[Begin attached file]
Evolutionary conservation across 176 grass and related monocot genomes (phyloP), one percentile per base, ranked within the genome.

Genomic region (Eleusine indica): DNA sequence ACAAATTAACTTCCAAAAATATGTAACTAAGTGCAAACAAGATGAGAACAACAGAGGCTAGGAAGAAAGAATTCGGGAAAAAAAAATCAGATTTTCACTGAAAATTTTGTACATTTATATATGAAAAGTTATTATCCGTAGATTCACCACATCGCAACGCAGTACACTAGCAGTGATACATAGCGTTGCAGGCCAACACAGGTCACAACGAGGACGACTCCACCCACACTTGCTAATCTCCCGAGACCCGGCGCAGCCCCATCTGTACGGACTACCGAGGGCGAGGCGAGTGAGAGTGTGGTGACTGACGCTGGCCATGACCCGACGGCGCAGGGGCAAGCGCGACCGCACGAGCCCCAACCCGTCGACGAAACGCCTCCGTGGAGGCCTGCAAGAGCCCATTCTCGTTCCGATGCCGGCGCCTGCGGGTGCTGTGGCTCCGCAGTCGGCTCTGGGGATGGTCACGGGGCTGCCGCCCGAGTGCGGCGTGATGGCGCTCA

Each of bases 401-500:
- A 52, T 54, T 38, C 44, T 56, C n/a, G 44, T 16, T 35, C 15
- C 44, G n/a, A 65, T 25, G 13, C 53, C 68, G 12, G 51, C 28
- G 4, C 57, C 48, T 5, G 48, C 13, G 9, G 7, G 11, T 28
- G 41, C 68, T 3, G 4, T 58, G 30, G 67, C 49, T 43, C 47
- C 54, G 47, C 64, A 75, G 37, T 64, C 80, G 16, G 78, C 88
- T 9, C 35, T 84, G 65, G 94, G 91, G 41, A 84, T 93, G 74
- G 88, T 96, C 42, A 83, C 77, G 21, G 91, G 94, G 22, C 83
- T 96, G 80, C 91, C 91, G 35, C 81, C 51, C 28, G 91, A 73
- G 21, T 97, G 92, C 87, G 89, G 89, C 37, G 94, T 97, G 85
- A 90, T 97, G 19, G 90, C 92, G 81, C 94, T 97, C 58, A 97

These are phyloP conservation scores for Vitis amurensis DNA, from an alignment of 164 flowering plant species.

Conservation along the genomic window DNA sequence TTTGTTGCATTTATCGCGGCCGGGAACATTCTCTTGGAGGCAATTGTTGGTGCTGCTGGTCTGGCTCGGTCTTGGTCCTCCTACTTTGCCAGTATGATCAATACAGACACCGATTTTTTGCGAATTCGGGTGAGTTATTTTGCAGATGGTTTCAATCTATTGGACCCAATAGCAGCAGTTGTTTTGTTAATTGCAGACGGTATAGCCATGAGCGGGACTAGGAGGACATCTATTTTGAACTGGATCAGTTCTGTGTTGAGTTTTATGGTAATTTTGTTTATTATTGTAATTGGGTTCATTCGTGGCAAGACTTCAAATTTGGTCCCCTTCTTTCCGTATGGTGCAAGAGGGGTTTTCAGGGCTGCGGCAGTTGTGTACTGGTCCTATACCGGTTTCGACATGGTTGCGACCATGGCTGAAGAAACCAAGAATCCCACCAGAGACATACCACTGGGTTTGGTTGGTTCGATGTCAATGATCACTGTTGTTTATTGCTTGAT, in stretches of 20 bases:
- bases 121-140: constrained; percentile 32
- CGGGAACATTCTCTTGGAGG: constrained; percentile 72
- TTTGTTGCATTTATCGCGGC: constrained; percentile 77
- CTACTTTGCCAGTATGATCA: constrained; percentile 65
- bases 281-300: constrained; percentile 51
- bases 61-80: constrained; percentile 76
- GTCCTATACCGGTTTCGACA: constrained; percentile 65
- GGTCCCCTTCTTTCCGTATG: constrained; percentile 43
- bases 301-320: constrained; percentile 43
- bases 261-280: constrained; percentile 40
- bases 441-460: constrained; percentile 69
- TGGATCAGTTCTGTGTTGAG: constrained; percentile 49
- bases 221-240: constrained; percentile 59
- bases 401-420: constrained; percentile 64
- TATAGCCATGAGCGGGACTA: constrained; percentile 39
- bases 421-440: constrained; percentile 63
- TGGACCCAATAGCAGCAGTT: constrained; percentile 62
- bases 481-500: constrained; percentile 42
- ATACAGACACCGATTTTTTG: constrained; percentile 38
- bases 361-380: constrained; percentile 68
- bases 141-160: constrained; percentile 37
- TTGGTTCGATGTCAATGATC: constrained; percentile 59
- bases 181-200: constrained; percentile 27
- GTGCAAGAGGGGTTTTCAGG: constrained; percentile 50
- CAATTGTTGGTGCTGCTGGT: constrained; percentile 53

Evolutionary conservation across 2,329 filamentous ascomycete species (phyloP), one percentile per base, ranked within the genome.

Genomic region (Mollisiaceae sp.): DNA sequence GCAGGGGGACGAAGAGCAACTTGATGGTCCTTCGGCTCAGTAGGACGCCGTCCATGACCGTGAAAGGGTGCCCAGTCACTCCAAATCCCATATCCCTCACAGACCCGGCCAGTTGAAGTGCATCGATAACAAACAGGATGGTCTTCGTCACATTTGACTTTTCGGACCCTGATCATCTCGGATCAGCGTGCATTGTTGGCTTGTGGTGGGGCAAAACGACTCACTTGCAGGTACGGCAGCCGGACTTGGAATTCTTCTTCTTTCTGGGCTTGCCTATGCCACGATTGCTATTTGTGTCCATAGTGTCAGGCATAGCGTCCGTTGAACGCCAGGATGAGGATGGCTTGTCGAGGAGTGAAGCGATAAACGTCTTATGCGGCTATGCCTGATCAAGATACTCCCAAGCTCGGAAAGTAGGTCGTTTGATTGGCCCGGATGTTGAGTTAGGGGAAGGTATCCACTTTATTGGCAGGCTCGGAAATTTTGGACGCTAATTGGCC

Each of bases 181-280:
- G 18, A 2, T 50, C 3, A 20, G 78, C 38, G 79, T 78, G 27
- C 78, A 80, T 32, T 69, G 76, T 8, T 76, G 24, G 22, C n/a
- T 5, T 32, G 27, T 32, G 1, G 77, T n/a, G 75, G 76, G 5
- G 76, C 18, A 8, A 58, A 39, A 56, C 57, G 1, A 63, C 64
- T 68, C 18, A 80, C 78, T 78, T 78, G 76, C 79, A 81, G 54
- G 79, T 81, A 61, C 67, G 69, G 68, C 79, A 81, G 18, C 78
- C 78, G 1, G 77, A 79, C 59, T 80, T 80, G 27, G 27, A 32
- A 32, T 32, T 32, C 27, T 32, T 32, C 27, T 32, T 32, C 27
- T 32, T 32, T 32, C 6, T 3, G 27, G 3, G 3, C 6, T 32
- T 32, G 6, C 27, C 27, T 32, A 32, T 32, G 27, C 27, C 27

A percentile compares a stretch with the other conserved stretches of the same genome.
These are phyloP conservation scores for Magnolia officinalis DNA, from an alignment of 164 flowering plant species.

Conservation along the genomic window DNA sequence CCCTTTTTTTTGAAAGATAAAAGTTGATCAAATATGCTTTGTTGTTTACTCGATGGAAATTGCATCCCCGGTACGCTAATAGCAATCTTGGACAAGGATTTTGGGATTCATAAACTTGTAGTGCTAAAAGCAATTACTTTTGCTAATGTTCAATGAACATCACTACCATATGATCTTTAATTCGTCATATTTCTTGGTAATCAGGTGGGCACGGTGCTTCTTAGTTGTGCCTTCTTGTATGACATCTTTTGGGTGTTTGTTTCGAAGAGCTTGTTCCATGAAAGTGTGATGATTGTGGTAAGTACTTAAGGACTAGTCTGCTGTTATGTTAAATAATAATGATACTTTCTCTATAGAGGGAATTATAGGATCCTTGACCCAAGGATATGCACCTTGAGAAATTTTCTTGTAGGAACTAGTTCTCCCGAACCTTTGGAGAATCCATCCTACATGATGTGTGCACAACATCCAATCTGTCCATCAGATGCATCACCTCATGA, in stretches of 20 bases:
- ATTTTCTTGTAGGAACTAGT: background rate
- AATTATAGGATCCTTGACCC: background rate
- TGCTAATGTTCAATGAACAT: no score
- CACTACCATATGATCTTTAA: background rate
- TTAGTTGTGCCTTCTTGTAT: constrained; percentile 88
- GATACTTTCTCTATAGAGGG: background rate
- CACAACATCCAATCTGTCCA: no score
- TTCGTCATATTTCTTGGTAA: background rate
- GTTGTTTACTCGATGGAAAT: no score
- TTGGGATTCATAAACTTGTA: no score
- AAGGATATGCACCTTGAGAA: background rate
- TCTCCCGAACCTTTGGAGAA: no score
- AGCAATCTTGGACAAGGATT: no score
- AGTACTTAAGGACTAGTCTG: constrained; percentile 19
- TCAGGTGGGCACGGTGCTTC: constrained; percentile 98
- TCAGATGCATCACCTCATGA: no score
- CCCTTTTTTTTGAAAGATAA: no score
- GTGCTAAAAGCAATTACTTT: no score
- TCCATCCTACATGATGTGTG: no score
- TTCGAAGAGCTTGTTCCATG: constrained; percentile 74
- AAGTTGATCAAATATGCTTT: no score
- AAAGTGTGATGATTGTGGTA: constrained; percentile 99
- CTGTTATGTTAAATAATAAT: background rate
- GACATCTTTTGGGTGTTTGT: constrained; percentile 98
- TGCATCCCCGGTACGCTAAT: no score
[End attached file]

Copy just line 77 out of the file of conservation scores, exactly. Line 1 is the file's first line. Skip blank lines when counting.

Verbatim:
- AAGTTGATCAAATATGCTTT: no score